And is it good practice to do the same with the hot wire?
Not required, but allowed.

For the switches, can I still do single-pole configuration?...
Yes, it's okay as you described.
 
  #16  
Old 08-22-08, 02:25 PM
B
Member
Thread Starter
Join Date: Jul 2006
Location: Maryland
Posts: 70
Received 0 Votes on 0 Posts
Is this the right DPST switch?

http://i257.photobucket.com/albums/h...s/DSC00346.jpg

I got this from my local electrical supply...I explained my setup as above, this is what they gave me. Just want to make sure.

It is labeled 20A-120/277V. FED SPEC W-S-896E. You can't see from the photo but it has screws on either side.

My feed will be #10.
 
  #17  
Old 08-25-08, 12:28 PM
I
Forum Topic Moderator
Join Date: Feb 2005
Location: Near Lansing, Michigan
Posts: 10,942
Received 44 Votes on 42 Posts
Brian, it looks like that switch will do just fine. I believe that all of the Cooper spec-grade devices are rated for use with #14-#10 wire.

When wiring the switch, the #10s should both either be on the two top screws or the two bottom screws, but not on the same side of the switch.
 
  #18  
Old 08-26-08, 11:07 AM
T
Member
Join Date: May 2001
Location: Dry Side of Washington State
Posts: 738
Received 0 Votes on 0 Posts
2008 NEC does not allow using romex inside the shed unless you sheetrock the walls. Check with your AHJ in your area to find out which specific year NEC is in force.
 
  #19  
Old 08-26-08, 01:25 PM
R
Member
Join Date: Sep 2001
Location: Yorktown, VA
Posts: 322
Received 0 Votes on 0 Posts
"2008 NEC does not allow using romex inside the shed unless you sheetrock the walls. Check with your AHJ in your area to find out which specific year NEC is in force."

I was bitten by that one. However, I only had wire exposed in two stud cavities and he allowed me to use peg board to cover them up. I don't know whether he was doing me a favor or not.

Also, once I powered my shed up, I was required to install a light on the outside by the door....don't know whether that's NEC or local.

One more thing. Ipbooks (or someone), please correct me if I'm wrong, but aren't you supposed to make sure that your conduit protecting the wire at each end has an "L" at the bottom of the trench so that the wire exits in the direction of the trench?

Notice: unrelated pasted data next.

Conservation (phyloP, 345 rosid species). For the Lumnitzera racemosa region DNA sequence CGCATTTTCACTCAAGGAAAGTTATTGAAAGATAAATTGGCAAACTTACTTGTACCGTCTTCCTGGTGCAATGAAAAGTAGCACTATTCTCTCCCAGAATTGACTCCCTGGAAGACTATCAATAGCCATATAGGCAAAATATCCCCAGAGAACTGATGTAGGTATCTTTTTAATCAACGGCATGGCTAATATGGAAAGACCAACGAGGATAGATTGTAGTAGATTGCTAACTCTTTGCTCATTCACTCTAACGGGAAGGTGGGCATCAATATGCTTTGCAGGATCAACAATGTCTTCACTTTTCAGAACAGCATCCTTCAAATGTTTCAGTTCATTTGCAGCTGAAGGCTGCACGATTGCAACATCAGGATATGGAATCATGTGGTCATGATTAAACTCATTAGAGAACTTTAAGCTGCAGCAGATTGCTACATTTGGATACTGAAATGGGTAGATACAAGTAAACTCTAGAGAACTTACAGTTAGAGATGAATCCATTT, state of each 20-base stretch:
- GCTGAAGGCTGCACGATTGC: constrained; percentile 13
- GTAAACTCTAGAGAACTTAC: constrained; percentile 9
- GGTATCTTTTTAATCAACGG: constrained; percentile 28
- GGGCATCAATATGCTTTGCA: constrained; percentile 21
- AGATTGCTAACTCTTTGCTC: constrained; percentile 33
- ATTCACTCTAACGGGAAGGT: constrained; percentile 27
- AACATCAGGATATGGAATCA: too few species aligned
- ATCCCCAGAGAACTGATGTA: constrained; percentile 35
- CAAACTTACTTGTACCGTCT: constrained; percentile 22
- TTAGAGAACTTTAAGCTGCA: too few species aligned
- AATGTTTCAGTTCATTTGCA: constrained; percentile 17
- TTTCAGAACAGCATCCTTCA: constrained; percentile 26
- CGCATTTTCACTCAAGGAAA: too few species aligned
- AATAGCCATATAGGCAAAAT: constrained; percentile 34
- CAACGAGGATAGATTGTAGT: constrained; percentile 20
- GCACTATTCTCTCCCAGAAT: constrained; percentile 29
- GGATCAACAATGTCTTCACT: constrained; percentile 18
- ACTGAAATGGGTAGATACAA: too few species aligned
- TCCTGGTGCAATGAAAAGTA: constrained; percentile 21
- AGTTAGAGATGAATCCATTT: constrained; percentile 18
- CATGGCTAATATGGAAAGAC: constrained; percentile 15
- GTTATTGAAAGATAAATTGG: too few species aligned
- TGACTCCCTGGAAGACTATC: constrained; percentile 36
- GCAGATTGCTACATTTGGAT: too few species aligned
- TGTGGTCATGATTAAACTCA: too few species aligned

#20  
Old 08-26-08, 02:32 PM
I
Forum Topic Moderator
Join Date: Feb 2005
Location: Near Lansing, Michigan
Posts: 10,942
Received 44 Votes on 42 Posts
Originally Posted by Randy Mallory View Post
"2008 NEC does not allow using romex inside the shed unless you sheetrock the walls. Check with your AHJ in your area to find out which specific year NEC is in force."
This varies a lot based on the local inspector. Some don't care at all, some say that as long as the romex is inside the stud bays (not on the framing face) it's okay, and some want to see plywood/sheetrock/conduit protection.

Also, once I powered my shed up, I was required to install a light on the outside by the door....don't know whether that's NEC or local.
I just looked that one up in the NEC. It specifically says "detached garages" in the requirement for outdoor lighting, so I guess your inspector was a little loose in the interpretation of garage.

aren't you supposed to make sure that your conduit protecting the wire at each end has an "L" at the bottom of the trench so that the wire exits in the direction of the trench?
Yes, the conduit should have a 90 sweep (~5" radius) between the horizontal and vertical to provide a gentle bend for the wire coming out of the ground.
 
 

Thread Tools
Search this Thread
 
Ask a Question
Question Title:
Description:
Your question will be posted in: